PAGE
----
From left to right, U.S. President Joe Biden, First Lady Jill Biden, Vice President Kamala Harris and second gentleman of the U.S. Doug Emhoff participate in a moment of silence during a ceremony to honor the coronavirus victims, at the White House, Washington, D.C., U.S., Feb. 22, 2021. (AP Photo)

Biden’s policy toward the Middle East

The new U.S. administration has declared that it intends to follow a “de-Trumpization policy” in the Middle East.

The new U.S. administration has declared that it intends to follow a “de-Trumpization policy” in the Middle East.

That is, U.S. President Joe Biden will not offer a “blank check” to Israeli Prime Minister Benjamin Netanyahu’s government or the two crown princes in the United Arab Emirates (UAE) and Saudi Arabia, Mohammed bin Salman (MBS) and Mohammed bin Zayed (MBZ), and plans to change the way it deals with Iran, diverging from the previous administration’s antagonistic approach.

It seems that Biden, unlike his predecessor Donald Trump, will roll out an institutional foreign policy in which there will be fewer fluctuations and “surprises,” with the U.S. expected to make personalistic foreign policy moves in the coming months.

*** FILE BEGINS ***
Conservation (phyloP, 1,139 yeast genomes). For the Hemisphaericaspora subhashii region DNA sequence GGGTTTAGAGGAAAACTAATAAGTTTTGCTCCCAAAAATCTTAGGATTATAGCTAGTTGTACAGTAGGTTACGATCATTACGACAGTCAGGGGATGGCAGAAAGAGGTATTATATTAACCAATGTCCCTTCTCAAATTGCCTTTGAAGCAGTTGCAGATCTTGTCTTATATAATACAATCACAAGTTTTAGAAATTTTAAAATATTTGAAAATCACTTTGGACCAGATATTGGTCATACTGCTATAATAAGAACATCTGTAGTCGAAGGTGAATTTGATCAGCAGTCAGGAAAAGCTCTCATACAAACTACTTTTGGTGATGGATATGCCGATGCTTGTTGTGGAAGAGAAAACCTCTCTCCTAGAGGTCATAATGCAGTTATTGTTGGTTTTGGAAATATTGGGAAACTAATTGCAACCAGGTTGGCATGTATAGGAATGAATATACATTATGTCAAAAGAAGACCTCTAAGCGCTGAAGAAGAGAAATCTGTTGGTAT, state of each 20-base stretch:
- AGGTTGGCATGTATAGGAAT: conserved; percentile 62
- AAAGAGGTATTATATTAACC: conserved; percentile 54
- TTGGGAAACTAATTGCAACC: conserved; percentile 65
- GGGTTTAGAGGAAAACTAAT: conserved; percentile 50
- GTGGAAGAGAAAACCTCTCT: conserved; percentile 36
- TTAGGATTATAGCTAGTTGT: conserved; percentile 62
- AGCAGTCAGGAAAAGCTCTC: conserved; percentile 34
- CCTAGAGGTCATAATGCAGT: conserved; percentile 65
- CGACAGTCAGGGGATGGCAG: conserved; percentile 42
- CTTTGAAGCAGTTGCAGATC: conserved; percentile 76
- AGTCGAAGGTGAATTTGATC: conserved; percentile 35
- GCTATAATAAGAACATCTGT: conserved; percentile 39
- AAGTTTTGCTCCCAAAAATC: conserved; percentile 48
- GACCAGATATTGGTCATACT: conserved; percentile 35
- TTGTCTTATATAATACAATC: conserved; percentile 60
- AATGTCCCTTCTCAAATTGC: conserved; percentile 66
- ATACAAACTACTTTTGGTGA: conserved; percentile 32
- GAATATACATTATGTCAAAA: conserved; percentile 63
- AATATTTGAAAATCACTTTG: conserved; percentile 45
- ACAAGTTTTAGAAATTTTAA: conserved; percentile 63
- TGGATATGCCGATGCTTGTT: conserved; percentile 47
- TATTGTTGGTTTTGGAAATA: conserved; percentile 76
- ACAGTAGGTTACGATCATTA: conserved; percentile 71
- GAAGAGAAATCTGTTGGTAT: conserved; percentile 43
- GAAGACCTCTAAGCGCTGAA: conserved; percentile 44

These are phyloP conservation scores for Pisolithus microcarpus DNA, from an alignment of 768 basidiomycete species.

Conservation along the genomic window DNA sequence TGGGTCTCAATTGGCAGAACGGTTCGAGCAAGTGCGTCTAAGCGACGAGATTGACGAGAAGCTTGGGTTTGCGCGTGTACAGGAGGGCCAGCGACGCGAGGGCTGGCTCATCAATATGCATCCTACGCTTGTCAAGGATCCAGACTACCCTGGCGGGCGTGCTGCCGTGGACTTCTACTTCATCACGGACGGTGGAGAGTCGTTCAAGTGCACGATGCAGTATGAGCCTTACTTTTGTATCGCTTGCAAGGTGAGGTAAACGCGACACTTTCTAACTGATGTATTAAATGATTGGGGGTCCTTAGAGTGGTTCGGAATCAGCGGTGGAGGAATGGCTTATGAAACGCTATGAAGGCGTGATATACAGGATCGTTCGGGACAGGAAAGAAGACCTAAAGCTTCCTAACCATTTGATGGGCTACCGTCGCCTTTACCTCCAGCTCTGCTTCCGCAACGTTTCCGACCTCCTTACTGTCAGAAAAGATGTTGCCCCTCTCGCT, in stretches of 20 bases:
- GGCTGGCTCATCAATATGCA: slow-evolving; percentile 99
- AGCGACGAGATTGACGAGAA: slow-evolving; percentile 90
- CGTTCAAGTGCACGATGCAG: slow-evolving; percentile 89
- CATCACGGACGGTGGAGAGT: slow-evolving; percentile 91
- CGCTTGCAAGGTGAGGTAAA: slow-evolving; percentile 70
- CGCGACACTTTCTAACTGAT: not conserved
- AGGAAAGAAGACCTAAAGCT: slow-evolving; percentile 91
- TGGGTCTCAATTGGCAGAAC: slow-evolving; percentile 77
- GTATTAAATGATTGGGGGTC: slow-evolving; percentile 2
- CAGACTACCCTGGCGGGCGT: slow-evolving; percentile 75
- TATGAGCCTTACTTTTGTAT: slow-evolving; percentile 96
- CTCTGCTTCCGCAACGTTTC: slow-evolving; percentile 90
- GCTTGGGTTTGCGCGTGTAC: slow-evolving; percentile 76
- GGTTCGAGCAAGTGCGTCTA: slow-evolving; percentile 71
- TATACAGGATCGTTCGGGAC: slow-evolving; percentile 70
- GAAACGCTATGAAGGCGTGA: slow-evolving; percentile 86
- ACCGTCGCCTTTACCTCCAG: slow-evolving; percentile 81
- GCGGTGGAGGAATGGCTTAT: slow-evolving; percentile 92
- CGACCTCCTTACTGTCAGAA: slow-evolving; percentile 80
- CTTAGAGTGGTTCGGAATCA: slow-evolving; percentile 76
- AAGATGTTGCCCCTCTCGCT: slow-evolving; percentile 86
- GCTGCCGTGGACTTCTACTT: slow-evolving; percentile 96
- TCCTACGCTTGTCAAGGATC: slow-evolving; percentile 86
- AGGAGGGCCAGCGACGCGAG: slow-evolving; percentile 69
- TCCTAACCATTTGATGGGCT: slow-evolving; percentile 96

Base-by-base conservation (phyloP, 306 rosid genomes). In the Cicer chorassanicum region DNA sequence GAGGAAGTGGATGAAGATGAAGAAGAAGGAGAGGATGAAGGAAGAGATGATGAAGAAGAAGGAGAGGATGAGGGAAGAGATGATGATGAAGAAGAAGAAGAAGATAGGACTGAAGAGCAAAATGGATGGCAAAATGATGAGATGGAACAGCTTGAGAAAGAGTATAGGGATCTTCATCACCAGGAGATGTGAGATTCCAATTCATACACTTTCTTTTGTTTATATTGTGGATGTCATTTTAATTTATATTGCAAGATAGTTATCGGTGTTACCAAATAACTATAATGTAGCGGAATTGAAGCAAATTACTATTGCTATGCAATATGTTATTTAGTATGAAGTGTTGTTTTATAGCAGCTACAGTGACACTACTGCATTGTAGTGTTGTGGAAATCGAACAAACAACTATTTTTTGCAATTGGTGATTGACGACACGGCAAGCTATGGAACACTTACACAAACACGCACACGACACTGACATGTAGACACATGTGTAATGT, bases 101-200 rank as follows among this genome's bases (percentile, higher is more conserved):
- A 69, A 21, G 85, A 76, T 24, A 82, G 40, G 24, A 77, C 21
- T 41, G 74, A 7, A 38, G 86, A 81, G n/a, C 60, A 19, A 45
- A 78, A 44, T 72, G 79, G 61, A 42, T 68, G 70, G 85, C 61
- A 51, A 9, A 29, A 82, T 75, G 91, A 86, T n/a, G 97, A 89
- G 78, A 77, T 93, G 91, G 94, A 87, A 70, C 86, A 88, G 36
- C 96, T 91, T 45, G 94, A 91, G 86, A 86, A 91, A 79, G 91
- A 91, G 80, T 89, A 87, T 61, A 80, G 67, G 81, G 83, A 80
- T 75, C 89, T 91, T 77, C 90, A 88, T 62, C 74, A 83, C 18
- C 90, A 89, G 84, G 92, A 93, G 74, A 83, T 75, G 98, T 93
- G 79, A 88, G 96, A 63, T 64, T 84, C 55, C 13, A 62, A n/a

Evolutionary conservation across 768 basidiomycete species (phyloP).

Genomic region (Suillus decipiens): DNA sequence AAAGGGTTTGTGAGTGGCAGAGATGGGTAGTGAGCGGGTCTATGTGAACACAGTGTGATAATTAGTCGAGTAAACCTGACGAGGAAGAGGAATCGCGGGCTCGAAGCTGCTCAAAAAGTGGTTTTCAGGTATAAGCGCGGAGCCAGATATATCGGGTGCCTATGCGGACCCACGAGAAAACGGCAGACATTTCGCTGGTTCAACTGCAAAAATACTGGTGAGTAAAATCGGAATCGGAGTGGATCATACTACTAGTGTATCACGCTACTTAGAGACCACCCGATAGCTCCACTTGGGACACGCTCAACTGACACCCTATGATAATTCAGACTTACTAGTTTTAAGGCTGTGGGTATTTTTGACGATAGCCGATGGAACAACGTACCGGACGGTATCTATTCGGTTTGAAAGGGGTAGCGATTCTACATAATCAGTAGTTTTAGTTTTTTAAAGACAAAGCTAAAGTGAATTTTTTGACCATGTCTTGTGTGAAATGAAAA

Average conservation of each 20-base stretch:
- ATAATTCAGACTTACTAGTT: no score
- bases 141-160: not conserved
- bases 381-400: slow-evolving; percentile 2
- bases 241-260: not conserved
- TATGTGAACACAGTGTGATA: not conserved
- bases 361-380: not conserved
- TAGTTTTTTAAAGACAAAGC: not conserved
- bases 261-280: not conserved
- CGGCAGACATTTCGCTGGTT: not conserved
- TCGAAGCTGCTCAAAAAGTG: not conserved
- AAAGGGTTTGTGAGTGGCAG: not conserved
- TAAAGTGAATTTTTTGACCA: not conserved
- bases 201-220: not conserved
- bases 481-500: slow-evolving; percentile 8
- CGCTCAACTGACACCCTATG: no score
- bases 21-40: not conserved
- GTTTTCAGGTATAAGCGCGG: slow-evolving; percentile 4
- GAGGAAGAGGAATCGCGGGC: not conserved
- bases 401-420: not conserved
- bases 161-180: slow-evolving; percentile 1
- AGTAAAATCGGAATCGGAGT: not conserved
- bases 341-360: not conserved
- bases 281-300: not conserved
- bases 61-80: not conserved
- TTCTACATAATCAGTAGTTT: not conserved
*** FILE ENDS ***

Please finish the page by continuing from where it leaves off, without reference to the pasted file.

When we take the U.S. relations with the Middle East into consideration, we see that the U.S.’ bilateral relations with the four main regional powers, namely Israel, Turkey, Iran and Saudi Arabia, shapes its perspective of the Middle East.

Today, I will try to map the general framework of U.S. relations in the Middle East by briefly focusing on its ties with each of the aforementioned states.

Post-Trump change?

Partisanship is not a determinant factor in U.S.-Israel ties. Both Democrats and Republicans prioritize the security of Israel in the region. No political observer expects the Biden administration to take steps back regarding Israel since no American government can question Israel’s gains – legitimate or not.

All unilateral steps taken by the Trump administration will be recognized by the new government. However, since Netanyahu had tense relations with the Barack Obama administration, of which Biden was the vice president, it is not expected that Biden will have close cooperation with the Netanyahu government.